Tips for making hay during fall’s cool, damp weather

Fall is less than an ideal time for putting up forage, so the goal should be to salvage what 
can be salvaged and feed it quickly

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Time is of the essence when putting up forage under less-than-ideal moisture conditions.

“Cool and wet fall weather is great for pasture recovery and for easing forages into dormancy, but not so good for drying hay,” says Linda Hunt, forage specialist with the Alberta Ag-Info Centre in Stettler.

“It’s not uncommon for fall conditions in the central and northern areas of the province to be too cool and wet to allow the swath to get down to the ideal 15 to 18 per cent moisture. So what do you do when your second cut is on the ground and it is too dry to silage but too wet for hay?”

The short answer is to salvage what can be salvaged and feed it quickly.

“The big advantage we have in Canada is the cool fall temperatures give us some grace to bale forage up tough and still come out OK,” says Hunt.

“It’s sort of like storing your salad in the fridge rather than on the counter. The cooler temperatures can slow down the rate of spoilage giving you a chance to get the forage fed while there is still value. It’s definitely not the ideal situation, and is highly dependent on the weather, but it is a useful strategy when snow is in the forecast.”

Forage baled between 18 to 35 per cent is highly variable and unpredictable so should be fed first and with caution, advises Hunt.

“Wet, warm bales provide an ideal habitat for bacteria and mould growth, and it is the activity of the mould and bacteria that causes the bales to heat. Protein in bales that reach 50 C or higher lose their value as the protein is converted to a form that is unavailable to livestock. The cool fall temperatures reduce the amount of heat produced in the bale by slowing down the activity of the bacteria and mould, as well as cooling the bales faster and keeping them from reaching the critical 50 C.”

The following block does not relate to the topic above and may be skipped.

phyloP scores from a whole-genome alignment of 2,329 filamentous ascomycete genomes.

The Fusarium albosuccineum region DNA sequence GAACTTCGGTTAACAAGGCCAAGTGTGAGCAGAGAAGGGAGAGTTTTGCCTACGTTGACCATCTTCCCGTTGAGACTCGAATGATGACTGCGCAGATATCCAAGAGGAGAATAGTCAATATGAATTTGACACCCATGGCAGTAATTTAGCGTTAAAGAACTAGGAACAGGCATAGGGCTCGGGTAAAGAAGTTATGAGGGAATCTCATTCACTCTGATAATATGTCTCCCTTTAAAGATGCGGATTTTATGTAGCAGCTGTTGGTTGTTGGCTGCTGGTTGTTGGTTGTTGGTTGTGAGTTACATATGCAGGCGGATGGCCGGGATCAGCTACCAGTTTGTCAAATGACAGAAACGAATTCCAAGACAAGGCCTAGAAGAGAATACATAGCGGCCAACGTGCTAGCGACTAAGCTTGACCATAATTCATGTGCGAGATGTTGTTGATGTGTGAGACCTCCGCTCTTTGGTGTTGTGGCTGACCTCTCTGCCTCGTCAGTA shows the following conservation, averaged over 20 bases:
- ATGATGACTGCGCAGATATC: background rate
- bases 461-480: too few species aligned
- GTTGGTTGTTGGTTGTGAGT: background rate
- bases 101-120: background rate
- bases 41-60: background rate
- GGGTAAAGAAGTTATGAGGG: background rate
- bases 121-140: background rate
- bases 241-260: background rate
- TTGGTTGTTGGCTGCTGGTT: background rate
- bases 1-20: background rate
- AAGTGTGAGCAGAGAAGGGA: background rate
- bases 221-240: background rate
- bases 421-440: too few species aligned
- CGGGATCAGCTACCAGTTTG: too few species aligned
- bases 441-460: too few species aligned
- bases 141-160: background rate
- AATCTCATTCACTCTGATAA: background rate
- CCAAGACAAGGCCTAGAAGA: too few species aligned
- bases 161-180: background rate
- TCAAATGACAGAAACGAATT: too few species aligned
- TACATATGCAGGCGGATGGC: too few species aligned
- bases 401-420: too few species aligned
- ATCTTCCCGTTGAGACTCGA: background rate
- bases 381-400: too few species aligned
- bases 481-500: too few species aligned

So use the assets that living in a northern climate provide, says Hunt.

Colleague Ken Ziegler suggests “only putting 900 pounds of feed into the space of a 1,200-pound bale. When the bale is popped out of the baler, you will be able to slip your hand into the side of the bale quite far and quite easily compared to a tightly made bale. This allows the moisture to exit easier and the heat to dissipate.”

Line bales up in north-south rows to minimize the exposure to the sun, says Hunt, and increase the surface area exposed to the westerly fall winds.

“Leave a four- to six-inch gap between bales within the row, and space the rows far apart to increase circulation and enhance cooling. Keep wet bales out of doors for the best circulation and at the front of the stack where they can be accessed and fed first.”

Wrapping bales can also be an option.

“Ideally, bales should be in the 35 to 50 per cent range to ensure they ensile. If you have lower than 35 per cent moisture it can be difficult to remove the oxygen and spoilage is common. Again, the cool temperatures we have in the fall and winter slow down the rate of spoilage buying time to get the bales fed.”

For more information on making quality bale silage, go to

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